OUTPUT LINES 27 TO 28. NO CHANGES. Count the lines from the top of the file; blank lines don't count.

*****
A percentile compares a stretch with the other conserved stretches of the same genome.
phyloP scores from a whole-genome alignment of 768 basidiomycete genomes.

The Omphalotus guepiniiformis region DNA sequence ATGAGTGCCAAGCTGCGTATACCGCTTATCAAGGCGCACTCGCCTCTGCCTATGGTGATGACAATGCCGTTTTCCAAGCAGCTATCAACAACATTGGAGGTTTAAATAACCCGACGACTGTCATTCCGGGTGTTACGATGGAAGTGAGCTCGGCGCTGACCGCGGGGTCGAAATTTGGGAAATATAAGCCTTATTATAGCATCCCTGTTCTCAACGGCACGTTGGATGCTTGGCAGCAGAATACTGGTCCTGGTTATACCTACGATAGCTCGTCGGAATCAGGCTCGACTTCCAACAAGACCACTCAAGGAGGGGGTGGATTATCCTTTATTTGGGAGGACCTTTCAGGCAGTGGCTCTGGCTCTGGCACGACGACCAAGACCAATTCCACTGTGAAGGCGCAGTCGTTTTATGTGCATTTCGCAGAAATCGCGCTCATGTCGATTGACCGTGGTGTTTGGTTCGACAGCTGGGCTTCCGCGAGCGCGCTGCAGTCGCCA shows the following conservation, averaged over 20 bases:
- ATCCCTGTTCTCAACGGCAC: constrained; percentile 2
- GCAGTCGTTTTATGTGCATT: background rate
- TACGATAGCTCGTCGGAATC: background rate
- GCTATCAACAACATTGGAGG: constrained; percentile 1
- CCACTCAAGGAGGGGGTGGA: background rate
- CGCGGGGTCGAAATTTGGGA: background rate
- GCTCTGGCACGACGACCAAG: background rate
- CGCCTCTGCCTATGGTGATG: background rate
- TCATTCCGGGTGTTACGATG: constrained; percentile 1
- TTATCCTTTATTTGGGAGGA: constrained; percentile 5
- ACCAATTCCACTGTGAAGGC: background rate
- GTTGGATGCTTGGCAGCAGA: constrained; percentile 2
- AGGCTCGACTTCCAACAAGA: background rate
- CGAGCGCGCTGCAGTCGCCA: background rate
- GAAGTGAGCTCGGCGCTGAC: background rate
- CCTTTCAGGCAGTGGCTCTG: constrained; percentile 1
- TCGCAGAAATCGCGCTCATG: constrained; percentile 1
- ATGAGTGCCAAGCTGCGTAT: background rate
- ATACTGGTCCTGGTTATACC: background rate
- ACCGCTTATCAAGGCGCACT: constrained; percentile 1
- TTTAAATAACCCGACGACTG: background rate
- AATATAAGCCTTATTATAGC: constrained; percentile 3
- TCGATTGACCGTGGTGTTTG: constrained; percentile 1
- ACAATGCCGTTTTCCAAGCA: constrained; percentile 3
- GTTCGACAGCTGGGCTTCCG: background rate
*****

- ACAATGCCGTTTTCCAAGCA: constrained; percentile 3
- GTTCGACAGCTGGGCTTCCG: background rate